Grizz owner expected to file paperwork to halt bid

NASHVILLE, Tenn. -- The owner of the Memphis Grizzlies said
Wednesday he doubts an investment group led by former Duke players
Brian Davis and Christian Laettner can come up with the money to
buy his majority share of the team by a Jan. 15 deadline.

"I think that it's going to be difficult for them to meet those
milestones, get the money and everything and get league approval by
Jan. 15," Michael Heisley told The Associated Press. "They still
have until Jan. 15 under the contract."

That date was set in the contract for real estate developer
Davis and his group to buy billionaire Heisley's 70 percent share
of the Grizzlies. NBA officials said Dec. 5 they are not
considering the sale, because the proposed buyers had not provided
enough information on their financing for the deal.

Heisley is expected to sign a "notice of termination," according to a report in the Memphis Commerical Appeal. The notice will, however, give Davis' group 30 days to comply with the terms of the agreement.

The newspaper reported Davis, who put up at least $1 million in escrow, stands to lose a good deal of that money if the deal is terminated.

Under the NBA's rules, in order to become a managing partner in the Grizzlies, Davis had to purchase 15 percent of the team's equity valuation -- the total franchise value minus assumed debt -- in order to have control of the franchise. The team is valued at $360 million, and the newspaper reported Davis needed to produce between $31 million and $39 million in cash -- none of it borrowed -- to close the deal.

Davis was not in his office in North Carolina on Wednesday, and
his attorney handling questions about the sale did not immediately
return a telephone message from the AP.

"I do deals. That's the business I'm in," Heisley said. "The
deal isn't done until the money is collected. I learned that a long
time ago. I've been through this process a few times during the
past 40 years."

Heisley said he would not have entered into the contract had he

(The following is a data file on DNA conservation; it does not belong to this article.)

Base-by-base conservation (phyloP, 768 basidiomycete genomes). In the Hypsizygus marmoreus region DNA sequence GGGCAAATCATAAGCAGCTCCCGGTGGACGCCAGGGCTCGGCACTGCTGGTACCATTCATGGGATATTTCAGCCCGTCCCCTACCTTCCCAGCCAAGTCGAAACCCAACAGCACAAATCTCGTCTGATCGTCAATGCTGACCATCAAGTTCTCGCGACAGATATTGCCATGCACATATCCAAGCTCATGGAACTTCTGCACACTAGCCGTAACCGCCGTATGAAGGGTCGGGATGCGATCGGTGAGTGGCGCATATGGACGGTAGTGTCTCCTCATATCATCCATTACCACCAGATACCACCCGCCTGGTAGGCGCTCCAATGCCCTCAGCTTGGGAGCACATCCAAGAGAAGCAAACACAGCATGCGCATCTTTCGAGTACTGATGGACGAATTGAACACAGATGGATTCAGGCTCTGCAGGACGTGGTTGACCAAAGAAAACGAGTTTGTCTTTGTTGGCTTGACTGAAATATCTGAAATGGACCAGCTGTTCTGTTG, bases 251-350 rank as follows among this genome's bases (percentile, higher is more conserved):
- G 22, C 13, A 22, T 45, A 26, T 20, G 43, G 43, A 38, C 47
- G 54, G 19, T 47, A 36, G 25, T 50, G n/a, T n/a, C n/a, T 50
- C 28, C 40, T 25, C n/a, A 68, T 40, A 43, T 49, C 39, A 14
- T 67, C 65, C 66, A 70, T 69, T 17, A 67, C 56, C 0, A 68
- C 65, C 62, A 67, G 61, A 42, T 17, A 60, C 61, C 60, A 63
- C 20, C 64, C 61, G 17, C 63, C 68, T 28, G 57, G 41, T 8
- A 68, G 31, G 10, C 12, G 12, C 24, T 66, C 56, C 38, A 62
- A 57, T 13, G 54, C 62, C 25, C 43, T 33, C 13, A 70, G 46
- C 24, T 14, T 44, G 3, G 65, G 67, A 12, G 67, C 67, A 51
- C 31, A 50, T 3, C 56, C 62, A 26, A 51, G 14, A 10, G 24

not talked to people interested in investing with Davis in the
deal. He said he thought Davis and his investors would be a good
fit for Memphis because of their plans for the team and the city's
developing areas.

Minority owners of the team in Memphis, who own
30 percent, declined an option to match the offer by Davis' group.

If the sale falls through, Heisley said he would be willing to
consider another prospective buyer. If not, he plans to become much
more involved with the team, which entered Wednesday night's game
at San Antonio with a 6-19 record, the worst in the Western

All-Star center Pau Gasol, who broke his left foot playing for
Spain in this summer's world championships, returned to the lineup
last week after missing the first 22 games.

Heisley said he must evaluate where the team is and what the
approach will be for the rest of the season.

Reducing expenses will be at the top of the list for a team that
reportedly lost more than $29 million in 2006.

Heisley was among a group of small-market owners who sent a
letter in November to the NBA lobbying for revenue-sharing.

"Any franchisor must look toward the health of all the
franchisees," said Heisley, adding it's very difficult to compete
in the NBA. "If you have a large group of franchisees finding it
difficult to keep their head above water, you've got to start
looking at what solutions there are to that. Revenue sharing is one
tremendous step in that direction."

Information from The Associated Press was used in this report.